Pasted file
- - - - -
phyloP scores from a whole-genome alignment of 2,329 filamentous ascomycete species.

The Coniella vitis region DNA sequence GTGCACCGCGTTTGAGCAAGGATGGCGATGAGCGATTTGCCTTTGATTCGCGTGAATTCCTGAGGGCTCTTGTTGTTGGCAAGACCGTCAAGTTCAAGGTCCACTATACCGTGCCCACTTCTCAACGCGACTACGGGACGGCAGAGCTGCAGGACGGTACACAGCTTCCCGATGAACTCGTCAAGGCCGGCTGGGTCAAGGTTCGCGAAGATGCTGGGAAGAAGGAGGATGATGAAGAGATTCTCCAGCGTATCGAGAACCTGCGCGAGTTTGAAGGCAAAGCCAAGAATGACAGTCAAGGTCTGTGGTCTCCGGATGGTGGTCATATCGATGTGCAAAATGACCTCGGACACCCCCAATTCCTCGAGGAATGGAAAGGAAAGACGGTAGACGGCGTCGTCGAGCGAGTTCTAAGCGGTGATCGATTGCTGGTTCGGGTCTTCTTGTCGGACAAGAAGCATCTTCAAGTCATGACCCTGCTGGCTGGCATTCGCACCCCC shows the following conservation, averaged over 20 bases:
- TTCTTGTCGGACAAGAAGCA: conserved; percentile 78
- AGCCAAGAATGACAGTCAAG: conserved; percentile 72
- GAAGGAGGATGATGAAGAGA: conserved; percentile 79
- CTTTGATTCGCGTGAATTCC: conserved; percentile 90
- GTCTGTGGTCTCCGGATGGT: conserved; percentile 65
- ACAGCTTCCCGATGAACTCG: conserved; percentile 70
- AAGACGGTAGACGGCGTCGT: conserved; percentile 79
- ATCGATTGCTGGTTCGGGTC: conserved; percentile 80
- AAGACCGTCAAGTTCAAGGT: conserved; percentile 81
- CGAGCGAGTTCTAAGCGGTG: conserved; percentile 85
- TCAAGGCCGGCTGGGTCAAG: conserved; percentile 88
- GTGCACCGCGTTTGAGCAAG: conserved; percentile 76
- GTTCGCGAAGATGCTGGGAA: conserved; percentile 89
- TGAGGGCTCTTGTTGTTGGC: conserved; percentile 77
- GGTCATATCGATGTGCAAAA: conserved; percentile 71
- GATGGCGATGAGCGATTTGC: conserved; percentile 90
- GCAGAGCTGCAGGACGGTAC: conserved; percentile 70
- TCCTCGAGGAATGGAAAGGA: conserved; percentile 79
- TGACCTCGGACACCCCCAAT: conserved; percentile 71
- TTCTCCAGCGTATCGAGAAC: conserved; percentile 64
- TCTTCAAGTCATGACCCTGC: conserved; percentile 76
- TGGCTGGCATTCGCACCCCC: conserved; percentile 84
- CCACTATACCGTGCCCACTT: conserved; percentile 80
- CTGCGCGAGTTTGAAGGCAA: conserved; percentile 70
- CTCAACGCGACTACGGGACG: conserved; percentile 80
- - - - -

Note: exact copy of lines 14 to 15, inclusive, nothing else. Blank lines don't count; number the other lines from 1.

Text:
- GTGCACCGCGTTTGAGCAAG: conserved; percentile 76
- GTTCGCGAAGATGCTGGGAA: conserved; percentile 89